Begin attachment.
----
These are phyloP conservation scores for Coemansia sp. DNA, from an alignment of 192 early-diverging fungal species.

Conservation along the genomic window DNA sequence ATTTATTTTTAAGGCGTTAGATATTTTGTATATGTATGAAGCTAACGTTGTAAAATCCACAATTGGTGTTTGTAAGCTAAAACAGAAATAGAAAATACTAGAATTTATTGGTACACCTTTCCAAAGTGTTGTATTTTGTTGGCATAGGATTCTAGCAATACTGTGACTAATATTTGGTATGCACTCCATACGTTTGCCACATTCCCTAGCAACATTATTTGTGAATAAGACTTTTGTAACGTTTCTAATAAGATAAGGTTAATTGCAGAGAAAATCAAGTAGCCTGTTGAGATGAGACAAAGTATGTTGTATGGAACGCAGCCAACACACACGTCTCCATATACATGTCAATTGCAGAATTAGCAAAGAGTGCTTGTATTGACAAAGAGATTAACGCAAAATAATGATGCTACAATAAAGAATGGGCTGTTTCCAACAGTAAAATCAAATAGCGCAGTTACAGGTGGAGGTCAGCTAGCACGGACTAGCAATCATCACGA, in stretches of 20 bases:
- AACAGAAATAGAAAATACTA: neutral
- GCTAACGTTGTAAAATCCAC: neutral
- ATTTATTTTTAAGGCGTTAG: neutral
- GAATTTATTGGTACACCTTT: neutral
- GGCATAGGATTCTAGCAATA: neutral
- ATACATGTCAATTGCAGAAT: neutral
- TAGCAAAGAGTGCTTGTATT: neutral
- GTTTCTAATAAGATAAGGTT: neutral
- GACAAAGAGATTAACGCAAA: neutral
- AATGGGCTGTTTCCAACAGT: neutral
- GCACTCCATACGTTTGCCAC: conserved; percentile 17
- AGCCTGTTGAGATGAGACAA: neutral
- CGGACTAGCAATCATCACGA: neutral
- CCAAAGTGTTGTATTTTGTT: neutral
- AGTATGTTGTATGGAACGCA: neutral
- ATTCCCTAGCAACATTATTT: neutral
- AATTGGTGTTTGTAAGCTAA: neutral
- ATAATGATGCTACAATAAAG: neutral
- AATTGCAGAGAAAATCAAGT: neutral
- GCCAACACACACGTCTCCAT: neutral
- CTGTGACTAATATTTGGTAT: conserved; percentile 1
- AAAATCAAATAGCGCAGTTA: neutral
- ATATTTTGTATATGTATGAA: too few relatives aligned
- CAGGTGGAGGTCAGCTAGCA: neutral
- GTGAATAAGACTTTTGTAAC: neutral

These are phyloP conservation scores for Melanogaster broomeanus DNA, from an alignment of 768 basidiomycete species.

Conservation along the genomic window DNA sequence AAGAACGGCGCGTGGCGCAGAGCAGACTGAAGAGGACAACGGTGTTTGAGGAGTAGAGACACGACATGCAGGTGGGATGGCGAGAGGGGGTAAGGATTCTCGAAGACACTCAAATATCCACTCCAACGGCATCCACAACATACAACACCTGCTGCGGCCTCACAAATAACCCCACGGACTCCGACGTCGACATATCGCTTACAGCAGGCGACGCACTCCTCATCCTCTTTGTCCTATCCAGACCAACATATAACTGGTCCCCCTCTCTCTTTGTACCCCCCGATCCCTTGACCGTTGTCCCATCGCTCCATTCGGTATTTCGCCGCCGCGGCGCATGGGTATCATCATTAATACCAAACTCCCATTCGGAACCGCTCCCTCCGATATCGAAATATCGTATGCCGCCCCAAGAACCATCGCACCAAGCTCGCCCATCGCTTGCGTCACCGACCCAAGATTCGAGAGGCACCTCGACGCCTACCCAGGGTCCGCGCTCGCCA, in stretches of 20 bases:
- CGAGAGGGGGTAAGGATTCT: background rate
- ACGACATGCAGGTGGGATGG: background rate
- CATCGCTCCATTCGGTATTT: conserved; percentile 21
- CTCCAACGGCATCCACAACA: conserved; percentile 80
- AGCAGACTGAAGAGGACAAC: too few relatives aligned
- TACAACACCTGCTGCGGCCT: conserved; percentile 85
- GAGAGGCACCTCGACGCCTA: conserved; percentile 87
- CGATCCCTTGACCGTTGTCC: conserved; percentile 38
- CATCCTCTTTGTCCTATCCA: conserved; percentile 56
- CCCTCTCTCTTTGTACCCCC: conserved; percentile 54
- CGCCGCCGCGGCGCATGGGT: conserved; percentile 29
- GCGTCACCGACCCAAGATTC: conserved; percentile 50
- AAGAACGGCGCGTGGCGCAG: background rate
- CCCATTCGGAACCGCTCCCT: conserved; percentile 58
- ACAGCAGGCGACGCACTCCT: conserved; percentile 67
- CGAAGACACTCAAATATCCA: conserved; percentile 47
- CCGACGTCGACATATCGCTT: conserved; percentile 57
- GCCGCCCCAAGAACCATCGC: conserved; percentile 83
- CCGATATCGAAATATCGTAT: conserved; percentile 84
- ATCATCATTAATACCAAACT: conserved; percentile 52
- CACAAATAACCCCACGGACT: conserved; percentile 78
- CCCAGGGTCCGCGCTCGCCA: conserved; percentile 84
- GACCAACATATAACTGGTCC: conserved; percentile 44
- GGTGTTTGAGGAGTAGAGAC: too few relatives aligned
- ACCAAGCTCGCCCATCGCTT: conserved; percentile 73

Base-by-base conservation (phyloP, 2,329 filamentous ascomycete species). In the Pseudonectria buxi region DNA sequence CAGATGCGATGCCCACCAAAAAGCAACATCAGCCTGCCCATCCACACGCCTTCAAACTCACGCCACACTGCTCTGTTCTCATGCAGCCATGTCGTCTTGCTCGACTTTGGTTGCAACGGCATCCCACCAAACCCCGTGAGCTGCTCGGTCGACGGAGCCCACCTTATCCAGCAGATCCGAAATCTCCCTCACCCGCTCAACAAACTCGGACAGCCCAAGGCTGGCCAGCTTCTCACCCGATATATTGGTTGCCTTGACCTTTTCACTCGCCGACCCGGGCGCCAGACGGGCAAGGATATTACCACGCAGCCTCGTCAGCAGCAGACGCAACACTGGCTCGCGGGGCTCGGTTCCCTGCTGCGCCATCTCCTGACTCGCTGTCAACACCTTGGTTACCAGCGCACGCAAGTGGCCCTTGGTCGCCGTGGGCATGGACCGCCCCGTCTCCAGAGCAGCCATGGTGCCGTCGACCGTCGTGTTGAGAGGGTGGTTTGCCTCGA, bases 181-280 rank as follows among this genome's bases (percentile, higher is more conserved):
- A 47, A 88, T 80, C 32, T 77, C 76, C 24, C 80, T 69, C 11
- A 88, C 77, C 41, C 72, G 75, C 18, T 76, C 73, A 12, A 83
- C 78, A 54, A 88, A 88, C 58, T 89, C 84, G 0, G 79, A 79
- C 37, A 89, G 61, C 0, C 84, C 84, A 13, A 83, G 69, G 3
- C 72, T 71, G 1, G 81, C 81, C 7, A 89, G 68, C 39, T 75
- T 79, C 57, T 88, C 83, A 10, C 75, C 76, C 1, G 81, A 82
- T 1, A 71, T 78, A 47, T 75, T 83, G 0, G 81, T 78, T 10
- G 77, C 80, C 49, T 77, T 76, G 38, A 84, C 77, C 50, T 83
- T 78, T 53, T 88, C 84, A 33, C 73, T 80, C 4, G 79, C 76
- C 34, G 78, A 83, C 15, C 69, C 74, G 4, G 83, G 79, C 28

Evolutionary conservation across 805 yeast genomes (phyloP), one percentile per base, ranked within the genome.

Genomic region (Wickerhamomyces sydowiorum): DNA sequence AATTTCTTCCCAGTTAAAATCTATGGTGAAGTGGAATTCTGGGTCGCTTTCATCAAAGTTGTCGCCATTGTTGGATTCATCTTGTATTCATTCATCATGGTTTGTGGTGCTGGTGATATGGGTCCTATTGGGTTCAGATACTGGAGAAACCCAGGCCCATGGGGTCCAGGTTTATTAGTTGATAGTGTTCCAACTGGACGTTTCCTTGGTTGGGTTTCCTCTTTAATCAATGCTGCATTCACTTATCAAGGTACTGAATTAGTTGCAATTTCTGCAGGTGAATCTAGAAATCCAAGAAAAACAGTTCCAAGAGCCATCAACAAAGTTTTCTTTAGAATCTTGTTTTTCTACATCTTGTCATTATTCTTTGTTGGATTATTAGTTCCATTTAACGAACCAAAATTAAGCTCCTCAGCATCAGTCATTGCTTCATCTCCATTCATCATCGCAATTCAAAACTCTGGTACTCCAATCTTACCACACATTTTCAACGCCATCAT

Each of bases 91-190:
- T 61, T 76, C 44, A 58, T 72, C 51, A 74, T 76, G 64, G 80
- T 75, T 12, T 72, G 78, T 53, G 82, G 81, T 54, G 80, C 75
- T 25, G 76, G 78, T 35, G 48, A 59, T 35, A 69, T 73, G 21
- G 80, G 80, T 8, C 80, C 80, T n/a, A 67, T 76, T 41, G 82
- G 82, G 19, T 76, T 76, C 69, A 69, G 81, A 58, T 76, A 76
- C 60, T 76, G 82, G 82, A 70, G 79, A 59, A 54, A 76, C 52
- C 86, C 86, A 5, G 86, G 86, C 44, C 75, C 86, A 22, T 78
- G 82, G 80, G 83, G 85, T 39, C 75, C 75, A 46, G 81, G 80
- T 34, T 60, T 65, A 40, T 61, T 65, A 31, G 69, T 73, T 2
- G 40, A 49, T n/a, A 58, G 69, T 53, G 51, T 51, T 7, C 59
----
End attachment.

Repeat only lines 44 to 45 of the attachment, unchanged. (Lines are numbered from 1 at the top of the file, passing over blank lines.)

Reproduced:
- ACAGCAGGCGACGCACTCCT: conserved; percentile 67
- CGAAGACACTCAAATATCCA: conserved; percentile 47